Think of vinyl this way: paint can cover body parts like door handles without being removed (although I wouldn't suggest the technique) where vinyl can only cover exactly what it is attached to. In the absence of paint misting into crevices, vinyl needs to wrap around edges of those kind of parts in order to cover completely. Same goes for "cutting in" around parts like roof racks. It can be done but for the cleanest - and most durable adherence - vinyl demands it be be underneath parts attached to the body. The more disassembly the better. The only trim that doesn't get removed is that around the door windows and windshield, because those soft parts can be edge lifted to tuck vinyl under it. Almost everything else comes off.

The use of razor tap mentioned a few posts up provides a great way to implement a two tone job, but remember that (for instance) a different color on the lower part of the body vs. the upper *should* mean cutting in the inner doors and jambs where color transitions occur, which adds complexity ($).

If I can move fast enough, I'd like to be the Guinea Pig for potential ROC member pricing, but we'll see how that works out timing wise. There's a silver metallic vinyl produced by Avery I have in mind that is a shade or two deeper than the factory Billet Silver Metallic. When looking at that vinyl in the sun, it has way more depth than paint. It looks like water in a pond, like you could reach into it. In the minds eye, I see leaving the inner doors and jambs alone. Most colors are available in gloss, satin and mat. The more the finish moves towards mat, the more the root color changes hue. For example, a mat black looks like a very dark grey. Anyhoo.... I'll ask for the thread to be moved later today.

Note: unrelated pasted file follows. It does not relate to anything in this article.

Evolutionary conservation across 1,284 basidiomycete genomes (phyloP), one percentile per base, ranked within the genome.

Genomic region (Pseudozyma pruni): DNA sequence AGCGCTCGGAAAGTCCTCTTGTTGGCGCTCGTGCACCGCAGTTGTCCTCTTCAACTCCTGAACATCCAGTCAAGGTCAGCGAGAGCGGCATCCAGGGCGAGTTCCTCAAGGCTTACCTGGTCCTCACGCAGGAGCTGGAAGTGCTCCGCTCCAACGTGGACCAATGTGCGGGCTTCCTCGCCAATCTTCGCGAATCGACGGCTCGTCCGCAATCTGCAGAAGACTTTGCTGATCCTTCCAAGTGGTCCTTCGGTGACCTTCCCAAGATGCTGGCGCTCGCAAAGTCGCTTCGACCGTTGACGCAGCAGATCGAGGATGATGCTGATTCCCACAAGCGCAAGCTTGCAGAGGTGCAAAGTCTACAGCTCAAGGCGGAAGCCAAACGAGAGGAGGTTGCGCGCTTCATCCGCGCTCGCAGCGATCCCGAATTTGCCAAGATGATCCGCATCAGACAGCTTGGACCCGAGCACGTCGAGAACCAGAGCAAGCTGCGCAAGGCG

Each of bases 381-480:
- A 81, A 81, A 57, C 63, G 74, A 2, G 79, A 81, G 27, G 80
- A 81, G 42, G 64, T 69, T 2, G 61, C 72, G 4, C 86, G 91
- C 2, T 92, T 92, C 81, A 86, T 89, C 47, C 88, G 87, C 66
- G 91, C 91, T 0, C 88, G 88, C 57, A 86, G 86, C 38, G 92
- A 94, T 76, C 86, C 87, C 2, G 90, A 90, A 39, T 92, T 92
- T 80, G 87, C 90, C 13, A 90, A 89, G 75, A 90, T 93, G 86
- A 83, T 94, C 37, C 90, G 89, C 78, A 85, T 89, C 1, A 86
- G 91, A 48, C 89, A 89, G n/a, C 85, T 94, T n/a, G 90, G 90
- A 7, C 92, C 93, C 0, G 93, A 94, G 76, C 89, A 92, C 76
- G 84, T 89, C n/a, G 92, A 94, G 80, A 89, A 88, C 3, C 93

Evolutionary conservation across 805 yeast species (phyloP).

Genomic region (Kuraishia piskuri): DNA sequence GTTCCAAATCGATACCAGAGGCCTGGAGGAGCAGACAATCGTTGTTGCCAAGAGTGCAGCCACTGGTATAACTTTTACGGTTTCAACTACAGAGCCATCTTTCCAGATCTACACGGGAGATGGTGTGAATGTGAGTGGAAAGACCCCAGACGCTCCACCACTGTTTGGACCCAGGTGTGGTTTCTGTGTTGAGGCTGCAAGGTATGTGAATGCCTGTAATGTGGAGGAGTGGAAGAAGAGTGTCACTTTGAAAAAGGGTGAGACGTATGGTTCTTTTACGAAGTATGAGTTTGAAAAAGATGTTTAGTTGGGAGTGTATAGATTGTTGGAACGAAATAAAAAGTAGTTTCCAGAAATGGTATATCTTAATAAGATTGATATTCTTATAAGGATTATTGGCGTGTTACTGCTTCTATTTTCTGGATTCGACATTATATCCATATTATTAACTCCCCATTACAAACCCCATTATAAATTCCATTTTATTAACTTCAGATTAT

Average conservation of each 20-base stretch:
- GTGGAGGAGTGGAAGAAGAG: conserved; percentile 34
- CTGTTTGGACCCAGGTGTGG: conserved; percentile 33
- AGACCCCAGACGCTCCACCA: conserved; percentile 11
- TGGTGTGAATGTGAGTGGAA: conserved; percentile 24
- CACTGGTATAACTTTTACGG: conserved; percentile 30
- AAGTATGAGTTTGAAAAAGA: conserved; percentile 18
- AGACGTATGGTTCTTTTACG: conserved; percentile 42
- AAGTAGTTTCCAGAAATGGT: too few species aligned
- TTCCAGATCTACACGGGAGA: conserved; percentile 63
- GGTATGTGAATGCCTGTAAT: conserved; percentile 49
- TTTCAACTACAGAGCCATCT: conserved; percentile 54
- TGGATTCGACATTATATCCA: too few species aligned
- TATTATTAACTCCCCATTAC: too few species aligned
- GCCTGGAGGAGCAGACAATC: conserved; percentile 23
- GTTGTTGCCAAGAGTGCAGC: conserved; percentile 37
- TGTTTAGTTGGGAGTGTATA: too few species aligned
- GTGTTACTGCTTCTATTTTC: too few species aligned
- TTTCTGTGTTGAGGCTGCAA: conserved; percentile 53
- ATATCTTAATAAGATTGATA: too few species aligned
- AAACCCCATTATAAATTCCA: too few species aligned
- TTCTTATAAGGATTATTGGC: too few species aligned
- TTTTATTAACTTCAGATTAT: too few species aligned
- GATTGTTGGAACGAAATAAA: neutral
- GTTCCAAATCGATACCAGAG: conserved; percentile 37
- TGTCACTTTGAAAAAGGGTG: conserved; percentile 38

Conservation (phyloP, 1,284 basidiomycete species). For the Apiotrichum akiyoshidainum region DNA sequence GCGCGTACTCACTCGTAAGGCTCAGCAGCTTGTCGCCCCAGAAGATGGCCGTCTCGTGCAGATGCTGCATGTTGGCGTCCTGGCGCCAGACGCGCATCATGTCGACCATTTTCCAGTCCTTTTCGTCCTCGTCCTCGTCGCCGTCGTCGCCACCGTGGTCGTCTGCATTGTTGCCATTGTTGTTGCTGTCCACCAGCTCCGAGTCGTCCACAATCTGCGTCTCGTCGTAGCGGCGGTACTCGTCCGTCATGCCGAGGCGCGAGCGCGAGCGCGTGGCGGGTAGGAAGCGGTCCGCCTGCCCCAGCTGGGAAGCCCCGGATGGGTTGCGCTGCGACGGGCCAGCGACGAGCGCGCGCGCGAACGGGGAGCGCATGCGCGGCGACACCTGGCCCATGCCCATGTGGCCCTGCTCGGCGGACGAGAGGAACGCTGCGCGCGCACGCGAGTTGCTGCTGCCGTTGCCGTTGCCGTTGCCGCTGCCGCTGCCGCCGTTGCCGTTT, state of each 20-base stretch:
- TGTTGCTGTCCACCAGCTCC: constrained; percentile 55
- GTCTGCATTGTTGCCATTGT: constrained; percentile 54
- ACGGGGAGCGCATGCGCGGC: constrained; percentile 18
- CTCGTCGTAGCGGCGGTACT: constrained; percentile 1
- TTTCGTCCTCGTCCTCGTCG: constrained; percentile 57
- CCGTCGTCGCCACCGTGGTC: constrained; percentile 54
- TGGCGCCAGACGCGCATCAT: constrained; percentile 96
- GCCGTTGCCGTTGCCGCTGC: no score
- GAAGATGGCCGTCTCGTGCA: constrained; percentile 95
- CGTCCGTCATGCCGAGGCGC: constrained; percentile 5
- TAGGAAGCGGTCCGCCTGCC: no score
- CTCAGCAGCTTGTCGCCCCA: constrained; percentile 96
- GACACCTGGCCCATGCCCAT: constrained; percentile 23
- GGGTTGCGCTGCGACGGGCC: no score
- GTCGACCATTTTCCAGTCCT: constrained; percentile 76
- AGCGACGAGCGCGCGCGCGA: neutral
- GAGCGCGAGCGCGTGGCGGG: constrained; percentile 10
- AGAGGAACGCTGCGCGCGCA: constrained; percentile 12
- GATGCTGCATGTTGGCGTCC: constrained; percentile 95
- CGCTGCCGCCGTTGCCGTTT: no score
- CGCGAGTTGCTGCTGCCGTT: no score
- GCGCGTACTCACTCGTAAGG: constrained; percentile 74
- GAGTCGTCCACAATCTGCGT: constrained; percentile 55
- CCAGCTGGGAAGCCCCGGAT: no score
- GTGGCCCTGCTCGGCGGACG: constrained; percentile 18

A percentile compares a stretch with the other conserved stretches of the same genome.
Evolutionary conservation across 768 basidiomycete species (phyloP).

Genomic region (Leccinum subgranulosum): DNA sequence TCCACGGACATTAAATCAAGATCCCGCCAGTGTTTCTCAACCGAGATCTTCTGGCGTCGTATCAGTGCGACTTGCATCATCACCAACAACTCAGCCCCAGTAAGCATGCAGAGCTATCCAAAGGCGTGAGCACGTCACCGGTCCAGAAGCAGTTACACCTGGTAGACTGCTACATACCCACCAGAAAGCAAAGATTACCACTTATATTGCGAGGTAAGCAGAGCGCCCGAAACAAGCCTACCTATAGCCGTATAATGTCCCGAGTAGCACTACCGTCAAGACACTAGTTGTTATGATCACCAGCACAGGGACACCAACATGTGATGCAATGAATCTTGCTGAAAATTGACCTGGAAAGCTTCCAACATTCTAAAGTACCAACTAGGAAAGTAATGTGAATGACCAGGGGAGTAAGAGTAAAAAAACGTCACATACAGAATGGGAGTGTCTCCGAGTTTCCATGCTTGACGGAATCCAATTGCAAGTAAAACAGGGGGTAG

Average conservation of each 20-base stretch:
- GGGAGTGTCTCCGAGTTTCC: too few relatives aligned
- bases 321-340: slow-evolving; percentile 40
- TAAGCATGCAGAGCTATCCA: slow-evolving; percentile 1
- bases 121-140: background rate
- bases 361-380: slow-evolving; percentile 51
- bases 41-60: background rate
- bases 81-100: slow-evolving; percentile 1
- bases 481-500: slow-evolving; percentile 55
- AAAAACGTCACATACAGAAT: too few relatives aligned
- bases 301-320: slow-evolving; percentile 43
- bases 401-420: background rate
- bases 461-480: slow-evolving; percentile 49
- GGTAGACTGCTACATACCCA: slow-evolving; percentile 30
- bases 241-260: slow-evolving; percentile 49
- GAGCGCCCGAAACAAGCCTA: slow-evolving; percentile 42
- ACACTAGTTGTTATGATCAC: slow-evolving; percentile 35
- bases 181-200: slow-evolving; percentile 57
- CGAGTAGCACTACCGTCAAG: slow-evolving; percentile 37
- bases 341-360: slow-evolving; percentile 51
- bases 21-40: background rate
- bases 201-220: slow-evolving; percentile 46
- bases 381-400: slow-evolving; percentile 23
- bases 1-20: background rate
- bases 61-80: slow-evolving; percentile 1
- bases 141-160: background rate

EDIT" asked admin to move this thread to:

http://www.ridgelineownersclub.com/forums/showthread.php?t=104985
 

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I friend of mine's son works for Disney as an audio engineer. If you've seen a Disney movie made in the past 10-years, you have heard his work. He was one of the first people to buy a B&O equipped Audi A8 when Audi and B&O teamed up. He has owned several A8s since, all equipped the B&O system.

http://www.bang-olufsen.com/en/car-audio/car-models/audi
Scroll down and watch the video :)

The Bang & Olufsen Advanced Sound System takes the state of the art Bang & Olufsen Sound System a step further. The customized speakers and the proprietary Bang & Olufsen technologies – Acoustic Lens Technology and the unique ICEpower technology – make it the best acoustic experience ever created for the car.

- Active loudspeaker technology
- Up to 19 high-performance loudspeakers
- Two moving tweeters on the dashboard (Acoustic Lens Technology)
- Sealed loudspeaker boxes
- Fully aluminum loudspeaker cover
- ICEpower amplifier
- Up to 1400 Watt of amplification power
- Advanced Vehicle Noise Compensation
- 5.1 Surround Sound technology (in connection with MMI Navigation Plus)
- Dedicated sound tuning


I've never heard one, did you get a chance to listen to it?
 

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Yes the tweeters have to be a mechanical nightmare. Imagine what the repair bill would be for that? I guess if you can afford that car then it doesn't matter.